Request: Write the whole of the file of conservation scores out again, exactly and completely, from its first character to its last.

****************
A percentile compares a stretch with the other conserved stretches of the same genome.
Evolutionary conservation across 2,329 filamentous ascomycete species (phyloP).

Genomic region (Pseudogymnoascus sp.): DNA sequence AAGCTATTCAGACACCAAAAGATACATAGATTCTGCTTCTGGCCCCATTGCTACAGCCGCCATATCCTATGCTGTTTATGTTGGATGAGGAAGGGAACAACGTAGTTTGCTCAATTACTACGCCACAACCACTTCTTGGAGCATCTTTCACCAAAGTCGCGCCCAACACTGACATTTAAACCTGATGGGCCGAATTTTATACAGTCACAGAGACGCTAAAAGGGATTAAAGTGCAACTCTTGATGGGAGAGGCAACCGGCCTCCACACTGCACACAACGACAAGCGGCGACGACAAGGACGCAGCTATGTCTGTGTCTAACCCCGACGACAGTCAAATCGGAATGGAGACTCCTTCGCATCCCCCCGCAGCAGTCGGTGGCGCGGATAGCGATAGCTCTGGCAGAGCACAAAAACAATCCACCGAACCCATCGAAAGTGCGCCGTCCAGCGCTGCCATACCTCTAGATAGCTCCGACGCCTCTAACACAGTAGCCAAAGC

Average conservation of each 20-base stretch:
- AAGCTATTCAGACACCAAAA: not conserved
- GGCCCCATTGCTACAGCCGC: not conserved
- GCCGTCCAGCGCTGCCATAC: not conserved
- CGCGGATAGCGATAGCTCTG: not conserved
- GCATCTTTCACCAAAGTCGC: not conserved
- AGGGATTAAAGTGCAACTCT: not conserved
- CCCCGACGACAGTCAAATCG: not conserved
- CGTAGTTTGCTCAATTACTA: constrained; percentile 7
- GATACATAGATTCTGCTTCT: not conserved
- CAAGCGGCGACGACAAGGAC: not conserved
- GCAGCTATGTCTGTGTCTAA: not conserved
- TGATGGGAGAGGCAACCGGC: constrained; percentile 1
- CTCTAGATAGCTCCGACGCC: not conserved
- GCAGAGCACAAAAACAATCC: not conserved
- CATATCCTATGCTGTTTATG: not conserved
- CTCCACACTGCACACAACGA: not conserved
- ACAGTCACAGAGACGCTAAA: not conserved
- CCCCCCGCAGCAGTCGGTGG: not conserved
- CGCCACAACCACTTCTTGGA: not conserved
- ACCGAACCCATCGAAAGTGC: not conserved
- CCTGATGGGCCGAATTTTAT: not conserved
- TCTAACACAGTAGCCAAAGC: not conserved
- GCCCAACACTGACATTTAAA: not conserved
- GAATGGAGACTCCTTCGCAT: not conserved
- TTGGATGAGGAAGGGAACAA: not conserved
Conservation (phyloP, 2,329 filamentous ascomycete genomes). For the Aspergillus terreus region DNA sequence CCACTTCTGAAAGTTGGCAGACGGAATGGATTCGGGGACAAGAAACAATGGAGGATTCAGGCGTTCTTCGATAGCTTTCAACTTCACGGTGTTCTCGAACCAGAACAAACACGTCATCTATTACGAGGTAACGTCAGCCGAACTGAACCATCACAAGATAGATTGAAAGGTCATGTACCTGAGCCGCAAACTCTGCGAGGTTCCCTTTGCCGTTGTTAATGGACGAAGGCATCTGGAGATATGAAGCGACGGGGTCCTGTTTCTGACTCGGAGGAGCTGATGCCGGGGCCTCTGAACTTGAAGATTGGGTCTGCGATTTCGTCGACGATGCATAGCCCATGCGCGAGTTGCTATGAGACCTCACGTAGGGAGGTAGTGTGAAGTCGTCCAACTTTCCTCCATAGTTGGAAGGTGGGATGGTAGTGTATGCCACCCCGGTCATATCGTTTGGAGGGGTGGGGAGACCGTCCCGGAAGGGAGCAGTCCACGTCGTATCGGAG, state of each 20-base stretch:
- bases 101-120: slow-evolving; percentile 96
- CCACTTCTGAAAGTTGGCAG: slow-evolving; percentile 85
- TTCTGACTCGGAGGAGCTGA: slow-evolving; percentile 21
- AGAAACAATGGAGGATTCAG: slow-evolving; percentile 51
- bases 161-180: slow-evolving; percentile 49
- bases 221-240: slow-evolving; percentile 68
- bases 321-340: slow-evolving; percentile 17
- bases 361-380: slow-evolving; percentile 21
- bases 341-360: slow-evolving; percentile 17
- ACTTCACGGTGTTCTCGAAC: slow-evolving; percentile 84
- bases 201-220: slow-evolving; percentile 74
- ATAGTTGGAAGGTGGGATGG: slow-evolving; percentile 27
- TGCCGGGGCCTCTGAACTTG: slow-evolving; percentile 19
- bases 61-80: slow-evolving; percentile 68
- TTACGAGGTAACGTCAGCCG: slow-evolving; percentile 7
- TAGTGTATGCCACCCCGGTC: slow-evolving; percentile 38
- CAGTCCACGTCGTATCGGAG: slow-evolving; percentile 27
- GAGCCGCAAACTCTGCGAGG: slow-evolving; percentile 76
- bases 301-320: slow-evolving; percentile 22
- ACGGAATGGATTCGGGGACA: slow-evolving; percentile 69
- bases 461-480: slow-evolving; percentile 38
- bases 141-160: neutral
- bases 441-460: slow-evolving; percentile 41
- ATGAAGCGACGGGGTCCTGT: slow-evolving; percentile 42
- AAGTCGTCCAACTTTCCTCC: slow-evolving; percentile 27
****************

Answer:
A percentile compares a stretch with the other conserved stretches of the same genome.
Evolutionary conservation across 2,329 filamentous ascomycete species (phyloP).

Genomic region (Pseudogymnoascus sp.): DNA sequence AAGCTATTCAGACACCAAAAGATACATAGATTCTGCTTCTGGCCCCATTGCTACAGCCGCCATATCCTATGCTGTTTATGTTGGATGAGGAAGGGAACAACGTAGTTTGCTCAATTACTACGCCACAACCACTTCTTGGAGCATCTTTCACCAAAGTCGCGCCCAACACTGACATTTAAACCTGATGGGCCGAATTTTATACAGTCACAGAGACGCTAAAAGGGATTAAAGTGCAACTCTTGATGGGAGAGGCAACCGGCCTCCACACTGCACACAACGACAAGCGGCGACGACAAGGACGCAGCTATGTCTGTGTCTAACCCCGACGACAGTCAAATCGGAATGGAGACTCCTTCGCATCCCCCCGCAGCAGTCGGTGGCGCGGATAGCGATAGCTCTGGCAGAGCACAAAAACAATCCACCGAACCCATCGAAAGTGCGCCGTCCAGCGCTGCCATACCTCTAGATAGCTCCGACGCCTCTAACACAGTAGCCAAAGC

Average conservation of each 20-base stretch:
- AAGCTATTCAGACACCAAAA: not conserved
- GGCCCCATTGCTACAGCCGC: not conserved
- GCCGTCCAGCGCTGCCATAC: not conserved
- CGCGGATAGCGATAGCTCTG: not conserved
- GCATCTTTCACCAAAGTCGC: not conserved
- AGGGATTAAAGTGCAACTCT: not conserved
- CCCCGACGACAGTCAAATCG: not conserved
- CGTAGTTTGCTCAATTACTA: constrained; percentile 7
- GATACATAGATTCTGCTTCT: not conserved
- CAAGCGGCGACGACAAGGAC: not conserved
- GCAGCTATGTCTGTGTCTAA: not conserved
- TGATGGGAGAGGCAACCGGC: constrained; percentile 1
- CTCTAGATAGCTCCGACGCC: not conserved
- GCAGAGCACAAAAACAATCC: not conserved
- CATATCCTATGCTGTTTATG: not conserved
- CTCCACACTGCACACAACGA: not conserved
- ACAGTCACAGAGACGCTAAA: not conserved
- CCCCCCGCAGCAGTCGGTGG: not conserved
- CGCCACAACCACTTCTTGGA: not conserved
- ACCGAACCCATCGAAAGTGC: not conserved
- CCTGATGGGCCGAATTTTAT: not conserved
- TCTAACACAGTAGCCAAAGC: not conserved
- GCCCAACACTGACATTTAAA: not conserved
- GAATGGAGACTCCTTCGCAT: not conserved
- TTGGATGAGGAAGGGAACAA: not conserved
Conservation (phyloP, 2,329 filamentous ascomycete genomes). For the Aspergillus terreus region DNA sequence CCACTTCTGAAAGTTGGCAGACGGAATGGATTCGGGGACAAGAAACAATGGAGGATTCAGGCGTTCTTCGATAGCTTTCAACTTCACGGTGTTCTCGAACCAGAACAAACACGTCATCTATTACGAGGTAACGTCAGCCGAACTGAACCATCACAAGATAGATTGAAAGGTCATGTACCTGAGCCGCAAACTCTGCGAGGTTCCCTTTGCCGTTGTTAATGGACGAAGGCATCTGGAGATATGAAGCGACGGGGTCCTGTTTCTGACTCGGAGGAGCTGATGCCGGGGCCTCTGAACTTGAAGATTGGGTCTGCGATTTCGTCGACGATGCATAGCCCATGCGCGAGTTGCTATGAGACCTCACGTAGGGAGGTAGTGTGAAGTCGTCCAACTTTCCTCCATAGTTGGAAGGTGGGATGGTAGTGTATGCCACCCCGGTCATATCGTTTGGAGGGGTGGGGAGACCGTCCCGGAAGGGAGCAGTCCACGTCGTATCGGAG, state of each 20-base stretch:
- bases 101-120: slow-evolving; percentile 96
- CCACTTCTGAAAGTTGGCAG: slow-evolving; percentile 85
- TTCTGACTCGGAGGAGCTGA: slow-evolving; percentile 21
- AGAAACAATGGAGGATTCAG: slow-evolving; percentile 51
- bases 161-180: slow-evolving; percentile 49
- bases 221-240: slow-evolving; percentile 68
- bases 321-340: slow-evolving; percentile 17
- bases 361-380: slow-evolving; percentile 21
- bases 341-360: slow-evolving; percentile 17
- ACTTCACGGTGTTCTCGAAC: slow-evolving; percentile 84
- bases 201-220: slow-evolving; percentile 74
- ATAGTTGGAAGGTGGGATGG: slow-evolving; percentile 27
- TGCCGGGGCCTCTGAACTTG: slow-evolving; percentile 19
- bases 61-80: slow-evolving; percentile 68
- TTACGAGGTAACGTCAGCCG: slow-evolving; percentile 7
- TAGTGTATGCCACCCCGGTC: slow-evolving; percentile 38
- CAGTCCACGTCGTATCGGAG: slow-evolving; percentile 27
- GAGCCGCAAACTCTGCGAGG: slow-evolving; percentile 76
- bases 301-320: slow-evolving; percentile 22
- ACGGAATGGATTCGGGGACA: slow-evolving; percentile 69
- bases 461-480: slow-evolving; percentile 38
- bases 141-160: neutral
- bases 441-460: slow-evolving; percentile 41
- ATGAAGCGACGGGGTCCTGT: slow-evolving; percentile 42
- AAGTCGTCCAACTTTCCTCC: slow-evolving; percentile 27